Farming without Outrage

A farming friend sent me a provocatively written news story that was almost perfectly calculated to rile us both up. As will become clear, my purpose here is not to debate or to dispute that story. But for a brief context, the article’s subheading sums up the ideas: “If we can’t dramatically cut meat consumption then intensive ‘factory farming’ may be comparatively less risky.” The risk referred to is the risk of animal-borne pandemics, and the conclusion is that we’d be at less risk to overall health if we moved animals off pastures and into confinement housing. From my point of view, this entire article and the research study on which it was based were impossibly entangled by misunderstanding and confusion, so much so that it all felt like willful misrepresentation.

Enough with the Outrage

After reading the piece, I continued a discussion with my friend, trying to figure out what, if anything, would be worth saying. We wondered how to react when our intense attachment to organic and regenerative farming comes into contact with other perspectives, particularly ones that seem dangerous. Long-time readers of this blog will know that I do occasionally write a post on something that I feel is seriously wrong with our food and agricultural systems, such as the monopolization of food or the inevitable consequences of unbridled growth. Through our discussion about this article, we both expressed a feeling of outrage-induced exhaustion.

We are surrounded by voices clamoring for our outrage. And in this complicated world of ours, there never is a shortage of fuel for the thrumming indignation engine. Every possible social, political, and economic issue can justify it. With eight billion individual human actors, two hundred nation states, and innumerable organizations (corporations, academic bodies, religious groups, etc.) we always have examples to point out while exclaiming, “Look at this horrible thing they’re doing over there!” Among so many different agendas, power struggles, and historical grievances, any incident will serve as the casus belli for somebody.

But outrage wears us down. Obviously it has a useful purpose in motivating us to action, but for all the times we simply feel the emotions without taking action, or when it just confirms our bad opinions of others and reinforces our self-superiority, it serves no good purpose. During periods in which I’ve steeped in it, when I’ve allowed it to play a role in my life, I’ve never been pleased with the tone my life took.

I don’t want outrage to dominate my life. I don’t enjoy being with people whose primary mode is outrage. So it is worth taking the time to clarify what I’d like to do with our farm’s little corner of the internet, and what I want to achieve with this platform.

Expressing Ideas without Indignation

My primary goal in writing is to help our customers understand what is happening on our farm, what it’s like to be a farmer, and what it takes to bring food from a plan all the way to the plate. This goal provides capacious boundaries, whether I’m showing how we build pasture shelters for chickens or discussing the types of plants our grass fed cattle are eating. Whatever I write about, I hope it can ultimately help connect people to the food they are eating.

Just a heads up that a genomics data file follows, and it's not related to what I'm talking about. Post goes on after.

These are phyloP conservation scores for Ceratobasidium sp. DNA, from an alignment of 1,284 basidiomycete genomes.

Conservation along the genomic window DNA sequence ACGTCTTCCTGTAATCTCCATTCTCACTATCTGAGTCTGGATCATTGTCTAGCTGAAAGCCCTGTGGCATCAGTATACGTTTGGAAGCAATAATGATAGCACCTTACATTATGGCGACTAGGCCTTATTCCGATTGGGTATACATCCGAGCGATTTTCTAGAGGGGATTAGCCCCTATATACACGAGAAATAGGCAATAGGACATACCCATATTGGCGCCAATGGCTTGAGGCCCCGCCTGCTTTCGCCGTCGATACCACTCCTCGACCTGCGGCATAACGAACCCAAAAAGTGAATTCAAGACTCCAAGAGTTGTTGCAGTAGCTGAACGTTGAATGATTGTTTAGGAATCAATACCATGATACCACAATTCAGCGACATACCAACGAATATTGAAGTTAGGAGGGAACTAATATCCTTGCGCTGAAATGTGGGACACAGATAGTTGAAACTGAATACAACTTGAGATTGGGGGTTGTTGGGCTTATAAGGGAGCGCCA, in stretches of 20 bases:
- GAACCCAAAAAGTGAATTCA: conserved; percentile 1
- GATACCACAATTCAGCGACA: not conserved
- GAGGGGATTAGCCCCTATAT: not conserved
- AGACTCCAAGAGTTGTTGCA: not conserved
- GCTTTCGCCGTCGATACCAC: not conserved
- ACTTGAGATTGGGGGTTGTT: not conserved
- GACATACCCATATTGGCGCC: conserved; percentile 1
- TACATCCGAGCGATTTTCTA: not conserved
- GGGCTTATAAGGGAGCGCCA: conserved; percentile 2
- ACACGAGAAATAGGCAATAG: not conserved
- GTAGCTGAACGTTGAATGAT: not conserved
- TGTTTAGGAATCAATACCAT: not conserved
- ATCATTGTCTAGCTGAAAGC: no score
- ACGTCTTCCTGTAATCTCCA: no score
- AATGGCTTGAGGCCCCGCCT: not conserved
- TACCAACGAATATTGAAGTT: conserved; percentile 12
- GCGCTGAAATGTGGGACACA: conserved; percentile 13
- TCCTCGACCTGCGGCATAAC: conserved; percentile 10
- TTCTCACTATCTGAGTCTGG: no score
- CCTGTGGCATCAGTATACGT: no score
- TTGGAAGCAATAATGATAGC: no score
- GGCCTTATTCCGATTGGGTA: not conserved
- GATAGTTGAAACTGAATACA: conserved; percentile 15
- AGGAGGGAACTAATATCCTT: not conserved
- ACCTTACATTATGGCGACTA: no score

The majority of people are many steps removed from farming. Since their daily lives don’t put them in contact with farming’s physical realities (soil, fences, tractors, seeds, and chemicals), and since the workings of the economic and political forces aren’t clear, as a farmer living in the middle of this I probably have some responsibility to speak out.

Some of the food system is deliberately deceptive. Almost all of it is opaque. And there are agendas, many of which are not concerned with our thriving. So there are deeply important topics to discuss, topics which directly impact our health, security, and future prospects. But even when dealing with the weightier issues, I want to steer clear of stridency. Not everything requires a clenched jaw as we grimly trample out the grapes of wrath.

There will always be outside events to be discussed and contextualized. There may occasionally even be some times to pound on the table while decrying something that’s wrong. But there’s enough good, important work happening here to focus on. I want our customers reading this to know what we love about farming. So I hope that my writing can reflect the life of the farm, telling the story behind our food and our work, sharing a little goodness. That’s my goal.


10 thoughts on “Farming without Outrage”

  1. Thanks Dave, well thunk and well written as usual.

    It’s been brutally hot these last few days and I’ve spent hours in the orchards mowing four feet high grass with a scythe and finally yielding to the heat and renting a walk behind brush hog for two days. The Japanese beetles are back in force. The foxes claimed two more chickens because I failed to turn on the electric fence one night. And the news of the day is less than hopeful as it always seems to be, so I rarely pay much attention to it. But, like you, I have moments of anger and sadness with the state of the world but find hope on the ground under my feet. That is usually, but not always, enough.

    Our friend Wendell says it best. Be Well.